Image by Courtney Nicholas
I think I can learn a lot from Corey Feldman’s autobiography, Coreyography. He was a child star in the 80s who was pushed into acting by his parents. His mother was a former Playboy bunny at one of the clubs, and his father was a struggling musician. Once Corey started booking commercials at age three, he became the family’s breadwinner; with that came a host of unfair responsibilities for the young Corey, which seems to have warped his perspective on his place in the world and his relationship to filmmaking; it must be hard to shake that feeling importance. He was, like all child actors, working in a professional environment filled with and designed for adults—having to play child characters but performing a job that required the stamina and perspective of the adults who worked alongside him.
Because he was the major earner for his family, the pressure for him to continue working was extraordinarly—abusively—high: he was beaten with belts and wooden dowels if he didn’t perform well in school (bad grades would prevent him from getting a work permit), if he ate too much (his mom had an obsession with his weight), or if he didn’t book jobs or had problems on the set. As a child, Corey was in some of the most important movies of the 80s, Stand by Me,The Goonies, The Lost Boys (the first of the contemporary teenage vampire projects—decades before Twilight). And he was part of the pop phenomenon “the Two Coreys,” alongside Corey Haim, and was a close friend to Michael Jackson; Corey was at the center of most of the popular youth projects and events of the era. By tracking his story, one gets to a peak behind the scenes of many of the projects that shaped the culture of my generation.
Corey had a crazy secret life going on that eventually affected his public life: the book reveals that after the abuse of his childhood, he was repeatedly sexually abused by an employee, had to emancipate himself from his parents as a minor, and became addicted to cocaine. The way that this information is structured and delivered in the book creates a tension-filled story that uncovers a somewhat uncharted aspect of the crazy world of Hollywood: the crazy world of young Hollywood.
Corey starts the book with the death of his best friend, Corey Haim. This creates a frame for the narrative and a reason to go back to the beginning of their Hollywood journey: to figure out how everything happened as it did. After the introduction, Corey re-starts the story with his childhood. His first memory ever is filming a McDonald’s commercial for Christmas coupons when he was three. This kicks off the sad and destructive period we already kind of know about: being pushed into professional performance by both his mother’s need to support the family and her drug habit, and by Corey’s love for performance. This dual drive distorted Corey’s relationship to the world by professional entertainment by the norm and the necessity in his life. He was unable to fit in at his schools when he was working on films because the students viewed him as an outsider because of his acting career.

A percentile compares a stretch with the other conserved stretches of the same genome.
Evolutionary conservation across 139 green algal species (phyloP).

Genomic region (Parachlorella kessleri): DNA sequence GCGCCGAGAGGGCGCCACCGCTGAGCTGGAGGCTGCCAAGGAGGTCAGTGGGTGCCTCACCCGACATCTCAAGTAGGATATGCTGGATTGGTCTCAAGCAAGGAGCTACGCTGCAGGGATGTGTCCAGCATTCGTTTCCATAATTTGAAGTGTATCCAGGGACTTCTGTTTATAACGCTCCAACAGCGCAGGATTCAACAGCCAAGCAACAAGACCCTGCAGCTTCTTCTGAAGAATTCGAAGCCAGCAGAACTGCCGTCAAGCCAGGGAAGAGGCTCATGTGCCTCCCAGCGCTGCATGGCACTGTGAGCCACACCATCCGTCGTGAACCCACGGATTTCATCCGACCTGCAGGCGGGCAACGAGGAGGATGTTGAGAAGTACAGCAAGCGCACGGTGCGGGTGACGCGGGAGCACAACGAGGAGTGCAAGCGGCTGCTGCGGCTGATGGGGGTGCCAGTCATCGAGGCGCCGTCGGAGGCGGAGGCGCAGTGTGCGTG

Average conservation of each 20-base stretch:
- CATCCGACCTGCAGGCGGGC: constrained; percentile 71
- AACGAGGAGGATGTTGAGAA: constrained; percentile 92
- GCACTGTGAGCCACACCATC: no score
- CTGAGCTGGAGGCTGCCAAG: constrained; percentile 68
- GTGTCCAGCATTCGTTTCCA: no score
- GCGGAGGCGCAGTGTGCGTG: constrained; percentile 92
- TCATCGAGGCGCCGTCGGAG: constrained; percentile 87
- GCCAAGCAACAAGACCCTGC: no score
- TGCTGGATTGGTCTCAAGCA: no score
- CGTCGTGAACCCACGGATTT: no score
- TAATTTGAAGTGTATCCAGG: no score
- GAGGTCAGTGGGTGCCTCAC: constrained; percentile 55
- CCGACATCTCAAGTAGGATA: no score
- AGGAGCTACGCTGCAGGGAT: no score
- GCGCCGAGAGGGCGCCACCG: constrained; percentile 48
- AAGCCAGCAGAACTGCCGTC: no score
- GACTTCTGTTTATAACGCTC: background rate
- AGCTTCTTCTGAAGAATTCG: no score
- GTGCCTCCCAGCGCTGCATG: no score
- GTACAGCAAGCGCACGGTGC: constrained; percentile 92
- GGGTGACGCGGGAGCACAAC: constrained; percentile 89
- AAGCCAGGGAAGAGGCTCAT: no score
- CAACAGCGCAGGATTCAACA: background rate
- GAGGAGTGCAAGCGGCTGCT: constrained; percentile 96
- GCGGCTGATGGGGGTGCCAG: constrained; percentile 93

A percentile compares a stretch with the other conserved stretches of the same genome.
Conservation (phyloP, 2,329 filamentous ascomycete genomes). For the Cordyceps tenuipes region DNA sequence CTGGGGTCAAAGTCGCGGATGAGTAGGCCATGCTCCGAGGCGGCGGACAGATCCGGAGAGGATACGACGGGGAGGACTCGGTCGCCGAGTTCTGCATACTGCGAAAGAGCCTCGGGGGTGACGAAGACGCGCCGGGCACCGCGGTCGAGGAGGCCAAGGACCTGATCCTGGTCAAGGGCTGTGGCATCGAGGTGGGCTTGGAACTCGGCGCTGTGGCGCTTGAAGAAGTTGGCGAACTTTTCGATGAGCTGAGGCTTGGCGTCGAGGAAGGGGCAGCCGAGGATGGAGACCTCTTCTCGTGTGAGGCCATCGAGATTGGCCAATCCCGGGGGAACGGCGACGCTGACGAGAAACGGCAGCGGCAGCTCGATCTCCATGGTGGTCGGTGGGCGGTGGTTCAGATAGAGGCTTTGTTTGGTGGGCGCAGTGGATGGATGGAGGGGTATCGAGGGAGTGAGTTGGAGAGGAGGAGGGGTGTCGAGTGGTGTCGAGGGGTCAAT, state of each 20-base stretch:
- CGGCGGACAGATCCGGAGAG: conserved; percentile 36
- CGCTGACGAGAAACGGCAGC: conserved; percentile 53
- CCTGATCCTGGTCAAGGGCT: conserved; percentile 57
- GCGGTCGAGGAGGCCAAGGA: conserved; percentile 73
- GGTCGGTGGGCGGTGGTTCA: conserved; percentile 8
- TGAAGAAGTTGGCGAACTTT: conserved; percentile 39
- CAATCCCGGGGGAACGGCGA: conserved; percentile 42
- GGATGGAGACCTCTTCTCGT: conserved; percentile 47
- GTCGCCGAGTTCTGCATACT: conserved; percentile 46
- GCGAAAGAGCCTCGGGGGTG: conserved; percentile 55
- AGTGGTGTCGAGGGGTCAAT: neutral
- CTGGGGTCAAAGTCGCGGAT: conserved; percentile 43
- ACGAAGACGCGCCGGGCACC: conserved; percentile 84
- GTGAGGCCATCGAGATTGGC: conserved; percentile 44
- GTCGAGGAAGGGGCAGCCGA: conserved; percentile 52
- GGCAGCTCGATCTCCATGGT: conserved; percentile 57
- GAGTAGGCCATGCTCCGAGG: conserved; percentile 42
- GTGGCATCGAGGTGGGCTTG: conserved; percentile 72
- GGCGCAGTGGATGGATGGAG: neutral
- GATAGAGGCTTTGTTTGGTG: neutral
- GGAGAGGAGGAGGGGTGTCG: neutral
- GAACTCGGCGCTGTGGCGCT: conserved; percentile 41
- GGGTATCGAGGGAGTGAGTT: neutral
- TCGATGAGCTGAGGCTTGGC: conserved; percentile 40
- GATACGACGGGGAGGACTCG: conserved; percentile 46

On the other hand, he was getting more and more acceptance and praise as a performer. So, his perspective was corrupted and he came to believe that success in entertainment was the only way to be fulfilled, that success in entertainment was the only end worth pursuing because it would bring the money his family wanted, the friends that he couldn’t get at school, and the fame that would fill the hole created by the lack of love he didn’t receive from his parents. And for a while he was one of the most successful child actors around, even as all this crazy stuff was going on. So what happened to him? How did he turn into the guy who throws the most depressing birthday parties ever? There was his growing dependence on drugs to escape the emotional battlefield of contradictions and pressure created by his mother, and the sexual abuse he and others suffered as a child actor. Amid all his private darkness, Michael Jackson emerges as his savior, the one safe friend in the chaos. He is ironically portrayed as Corey’s mentor. The pop star befriended Feldman on the set of The Goonies when he was a young teen and became a role model for Feldman, the voice of sane professional and personal advice.
The book is fascinating because, on one level, we are brought to the sets of the famous movies of the day: Friday the 13th: The Final Chapter, Gremlins, The Goonies, Stand by Me, The Lost Boys, and License to Drive, so that is interesting to hear about. The nostalgia factor. Corey reveals all the sadness that was beneath these projects. In his case, much of the darkness was created by his family’s expectations, irresponsibility and drug abuse. Their lack of attention led him into situations where he was given alternate guardians and parental figures—some of whom introduced him to drugs and molested him. Plus his best friend with the same name died tragically at a very young age... Corey Haim became an extreme reflection of everything he was going through: he suffered more abuse and started acting out more, destroying more hotel rooms, having more sex, and doing more drugs.
Well, it’s arguable who did more drugs. It is a portrait of two boys slammed together in the zeitgeist of youth culture, while at the same time, they pushed each other into a life of destruction, a dichotomy of public success and private darkness—and only one of them survived to write a book about it.
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